Anton O Kris

The technique of free association, considered by many people the most important contribution made by psychoanalysis, the methodological key to its results as Sigmund Freud stated in 1931, remains central to psychoanalysis and psychoanalytic psychotherapy. Although it has a history in literature and philosophy dating to classical antiquity, free association as an investigative and psychotherapeutic method was Freud's invention in the 1890s. It derived from the cathartic chimney sweeping use of unrestricted speech, under hypnosis, by one of the patients of Freud's senior colleague, Josef Breuer. Freud gradually modified the method of free association, discarding massage and hypnosis that were its earlier companions, eventually following the patient's lead rather than introducing a subject of his own. Focusing on the patient's introspections, with the requirement that the patient speak without critical judgment, he created a systematic means to infer unconscious thoughts and feelings....

Covert Modeling

Covert behaviors can serve a variety of functions. First, they may act as antecedents of other behaviors. They become the covert cues for subsequent behavior. For example, fear and avoidance of many objects are due to covert images of what might happen if one is placed in the fear-producing situation. The most prominent examples of changing the cuing functions of these covert images are systematic desensitization and flooding or implosion therapy. Both of these procedures have been shown by research to be effective in modifying subsequent behavior, though probably not for the reasons originally thought. In systematic desen-sitization, relaxation is used to change the covert cues that arouse the fear and avoidance so that it is no longer aroused to the same degree, beginning with covert cues low on the anxiety-producing hierarchy and gradually moving higher. In flooding, one begins at the top of the fear-producing hierarchy and uses repeated exposure through imagery to the...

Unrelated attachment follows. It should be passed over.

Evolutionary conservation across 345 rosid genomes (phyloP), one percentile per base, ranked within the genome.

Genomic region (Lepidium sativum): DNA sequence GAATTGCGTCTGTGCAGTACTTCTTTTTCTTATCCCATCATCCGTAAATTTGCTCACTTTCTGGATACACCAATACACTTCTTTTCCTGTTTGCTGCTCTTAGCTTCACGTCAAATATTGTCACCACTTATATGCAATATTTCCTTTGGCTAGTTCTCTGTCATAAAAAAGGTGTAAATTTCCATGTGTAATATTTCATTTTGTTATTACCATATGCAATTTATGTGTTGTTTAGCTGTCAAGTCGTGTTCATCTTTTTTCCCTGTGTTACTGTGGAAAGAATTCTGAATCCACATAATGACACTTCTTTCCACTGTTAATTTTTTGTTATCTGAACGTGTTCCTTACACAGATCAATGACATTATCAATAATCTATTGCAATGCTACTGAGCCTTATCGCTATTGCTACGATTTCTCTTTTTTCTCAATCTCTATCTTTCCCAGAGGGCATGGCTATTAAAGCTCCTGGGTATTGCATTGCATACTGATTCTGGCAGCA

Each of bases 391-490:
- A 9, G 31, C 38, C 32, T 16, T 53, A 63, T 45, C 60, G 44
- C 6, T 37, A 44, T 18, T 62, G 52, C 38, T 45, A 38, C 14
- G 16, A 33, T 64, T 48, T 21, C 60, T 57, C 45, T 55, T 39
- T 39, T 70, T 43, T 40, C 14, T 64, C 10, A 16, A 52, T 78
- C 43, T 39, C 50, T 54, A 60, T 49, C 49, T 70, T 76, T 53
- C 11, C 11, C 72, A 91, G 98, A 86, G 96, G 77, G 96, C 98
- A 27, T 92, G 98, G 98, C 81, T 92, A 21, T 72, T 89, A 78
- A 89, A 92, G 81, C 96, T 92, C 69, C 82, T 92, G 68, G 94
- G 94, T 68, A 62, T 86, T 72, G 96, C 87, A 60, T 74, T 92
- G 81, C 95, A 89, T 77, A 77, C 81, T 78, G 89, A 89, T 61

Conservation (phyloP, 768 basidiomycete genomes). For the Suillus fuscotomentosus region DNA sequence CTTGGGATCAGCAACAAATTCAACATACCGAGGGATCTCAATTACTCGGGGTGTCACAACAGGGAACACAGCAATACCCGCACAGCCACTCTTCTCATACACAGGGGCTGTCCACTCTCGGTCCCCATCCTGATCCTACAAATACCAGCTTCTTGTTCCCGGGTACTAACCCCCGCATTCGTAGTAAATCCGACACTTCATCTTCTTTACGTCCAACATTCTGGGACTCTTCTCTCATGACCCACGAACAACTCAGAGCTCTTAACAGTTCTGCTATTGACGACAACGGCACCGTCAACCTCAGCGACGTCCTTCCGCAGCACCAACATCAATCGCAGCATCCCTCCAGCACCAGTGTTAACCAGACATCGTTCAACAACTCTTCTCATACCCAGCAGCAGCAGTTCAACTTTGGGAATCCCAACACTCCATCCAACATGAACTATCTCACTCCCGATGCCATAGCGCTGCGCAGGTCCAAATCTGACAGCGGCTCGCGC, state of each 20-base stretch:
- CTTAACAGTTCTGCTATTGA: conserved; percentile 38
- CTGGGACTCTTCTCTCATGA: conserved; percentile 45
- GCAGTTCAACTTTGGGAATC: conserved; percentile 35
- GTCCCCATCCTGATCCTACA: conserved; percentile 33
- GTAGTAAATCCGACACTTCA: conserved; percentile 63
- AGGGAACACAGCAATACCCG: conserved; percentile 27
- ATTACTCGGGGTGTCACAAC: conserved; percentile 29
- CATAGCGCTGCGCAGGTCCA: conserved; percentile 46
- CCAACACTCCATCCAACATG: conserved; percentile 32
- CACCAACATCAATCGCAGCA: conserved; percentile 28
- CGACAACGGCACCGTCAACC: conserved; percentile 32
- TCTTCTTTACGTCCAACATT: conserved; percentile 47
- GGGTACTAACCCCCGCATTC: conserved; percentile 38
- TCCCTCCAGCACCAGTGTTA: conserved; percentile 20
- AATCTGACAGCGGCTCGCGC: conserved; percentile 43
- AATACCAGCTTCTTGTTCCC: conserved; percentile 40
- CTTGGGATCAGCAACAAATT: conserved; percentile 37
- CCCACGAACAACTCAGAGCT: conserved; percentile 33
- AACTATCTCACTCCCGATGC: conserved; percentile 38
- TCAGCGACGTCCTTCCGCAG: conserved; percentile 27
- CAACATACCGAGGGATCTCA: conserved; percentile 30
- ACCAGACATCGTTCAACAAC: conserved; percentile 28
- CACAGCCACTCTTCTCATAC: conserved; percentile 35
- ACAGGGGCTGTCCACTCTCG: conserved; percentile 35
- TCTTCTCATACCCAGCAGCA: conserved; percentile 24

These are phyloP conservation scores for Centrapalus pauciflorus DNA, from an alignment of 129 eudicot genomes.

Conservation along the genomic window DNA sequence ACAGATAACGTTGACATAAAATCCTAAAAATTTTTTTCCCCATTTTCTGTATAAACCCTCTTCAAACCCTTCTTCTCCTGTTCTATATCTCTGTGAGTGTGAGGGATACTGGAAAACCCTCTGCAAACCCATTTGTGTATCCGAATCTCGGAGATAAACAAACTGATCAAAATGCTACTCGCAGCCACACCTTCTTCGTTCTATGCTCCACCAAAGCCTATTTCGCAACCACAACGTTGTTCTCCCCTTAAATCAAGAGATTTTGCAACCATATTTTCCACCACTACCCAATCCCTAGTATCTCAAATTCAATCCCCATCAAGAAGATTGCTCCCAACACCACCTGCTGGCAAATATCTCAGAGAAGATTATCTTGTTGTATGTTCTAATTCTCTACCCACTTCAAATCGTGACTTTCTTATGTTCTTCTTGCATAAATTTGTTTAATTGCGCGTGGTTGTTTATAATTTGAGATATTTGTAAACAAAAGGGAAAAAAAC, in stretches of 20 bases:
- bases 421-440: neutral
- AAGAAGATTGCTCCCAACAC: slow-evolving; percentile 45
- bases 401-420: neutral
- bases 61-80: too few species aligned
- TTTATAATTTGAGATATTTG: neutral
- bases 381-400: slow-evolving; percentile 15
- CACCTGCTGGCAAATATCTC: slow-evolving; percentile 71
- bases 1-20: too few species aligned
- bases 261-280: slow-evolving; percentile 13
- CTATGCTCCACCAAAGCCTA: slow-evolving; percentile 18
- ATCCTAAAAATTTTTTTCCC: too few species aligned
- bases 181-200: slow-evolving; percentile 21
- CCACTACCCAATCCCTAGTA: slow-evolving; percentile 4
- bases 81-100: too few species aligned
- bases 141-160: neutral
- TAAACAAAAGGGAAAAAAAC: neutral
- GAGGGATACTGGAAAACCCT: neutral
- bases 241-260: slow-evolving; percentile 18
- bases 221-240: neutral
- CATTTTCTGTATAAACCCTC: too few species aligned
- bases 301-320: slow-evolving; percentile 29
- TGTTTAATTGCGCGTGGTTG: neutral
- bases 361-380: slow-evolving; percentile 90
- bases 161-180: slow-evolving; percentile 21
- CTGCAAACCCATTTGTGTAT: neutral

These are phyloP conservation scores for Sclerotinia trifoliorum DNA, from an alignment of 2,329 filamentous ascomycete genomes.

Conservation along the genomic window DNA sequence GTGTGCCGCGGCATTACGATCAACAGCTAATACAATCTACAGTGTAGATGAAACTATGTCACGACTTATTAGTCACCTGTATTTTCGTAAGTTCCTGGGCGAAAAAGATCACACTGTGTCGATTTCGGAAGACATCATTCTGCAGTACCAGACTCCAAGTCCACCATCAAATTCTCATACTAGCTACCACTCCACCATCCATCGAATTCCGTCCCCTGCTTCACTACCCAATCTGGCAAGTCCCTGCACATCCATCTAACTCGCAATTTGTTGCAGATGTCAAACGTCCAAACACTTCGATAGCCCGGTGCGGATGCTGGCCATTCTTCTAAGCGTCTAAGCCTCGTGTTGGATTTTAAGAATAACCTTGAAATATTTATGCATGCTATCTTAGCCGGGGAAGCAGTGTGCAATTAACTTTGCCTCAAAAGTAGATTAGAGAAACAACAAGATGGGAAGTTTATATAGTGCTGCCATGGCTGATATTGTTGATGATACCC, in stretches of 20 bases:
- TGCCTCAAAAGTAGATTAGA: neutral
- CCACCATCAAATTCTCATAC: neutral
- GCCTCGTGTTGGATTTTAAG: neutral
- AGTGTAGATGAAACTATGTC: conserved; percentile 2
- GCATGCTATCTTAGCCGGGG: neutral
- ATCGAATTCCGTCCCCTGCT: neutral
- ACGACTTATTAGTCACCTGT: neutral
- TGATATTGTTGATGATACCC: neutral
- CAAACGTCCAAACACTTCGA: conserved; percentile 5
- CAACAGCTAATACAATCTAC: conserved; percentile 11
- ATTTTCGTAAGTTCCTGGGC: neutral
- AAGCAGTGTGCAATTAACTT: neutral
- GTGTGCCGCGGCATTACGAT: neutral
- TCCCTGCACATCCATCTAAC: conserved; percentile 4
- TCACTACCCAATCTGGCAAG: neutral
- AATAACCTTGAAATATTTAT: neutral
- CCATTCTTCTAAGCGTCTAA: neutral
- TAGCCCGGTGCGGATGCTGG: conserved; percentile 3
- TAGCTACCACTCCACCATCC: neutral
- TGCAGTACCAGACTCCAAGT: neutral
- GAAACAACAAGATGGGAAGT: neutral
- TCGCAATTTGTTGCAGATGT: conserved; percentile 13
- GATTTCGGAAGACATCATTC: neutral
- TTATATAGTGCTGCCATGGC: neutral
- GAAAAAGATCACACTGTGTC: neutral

Thomas Dowd

Keywords hypnosis, hypnotherapy, imagery Cognitive hypnotherapy uses the developmental themes present in latter-day cognitive therapy, the imagery work of J. S. Beck and Ellis, and hypnotherapeutic techniques, especially those of the indirect hypnotic approach developed by Milton Erickson. In developing the cognitive hypnotherapeutic model, I followed the tripartite model of cognition presented by Meichenbaum and Gilmore (1984), along with the Early Maladaptive Schemas (EMSs) of Young (1999). J. S. Beck (1995) devoted a chapter to imagery work in cognitive therapy. She identified several imagery techniques that are similar to hypnotic procedures, including jumping ahead in time (age progression), distancing (telescope technique), and changing the image (memory substitution). Ellis (1993) has also used imagery in rational emotive imagery (RET). It was after reviewing their work that I decided to write an extended treatise on cognitive hypnotherapy (Dowd, 2000).


Therapy sessions focus on helping the client learn (1) cognitive restructuring skills (i.e., identifying, evaluating, and modifying negative automatic thoughts and beliefs) related to pain and emotional distress, (2) relaxation techniques (i.e., deep abdominal breathing, progressive muscle relaxation, hypnosis, and or biofeedback) and other behavioral strategies (e.g., pain and activity monitoring, distraction, assertiveness training), and (3) problem-solving skills to cope with pain and other psychosocial stressors. The course of CBT typically starts with a focus on pain management and then moves to other concerns or issues (assuming pain management is the primary goal of therapy). The primary target for change is clients' negative, unrealistic cognitions about pain, the consequences of having pain, and other life stresses. Therapists also help clients identify

Using Hypnosis To Achieve Mental Mastery

Using Hypnosis To Achieve Mental Mastery

Hypnosis is a capital instrument for relaxation and alleviating stress. It helps calm down both the brain and body, giving a useful rest. All the same it can be rather costly to hire a clinical hypnotherapist, and we might not always want one around when we would like to destress.

Get My Free Ebook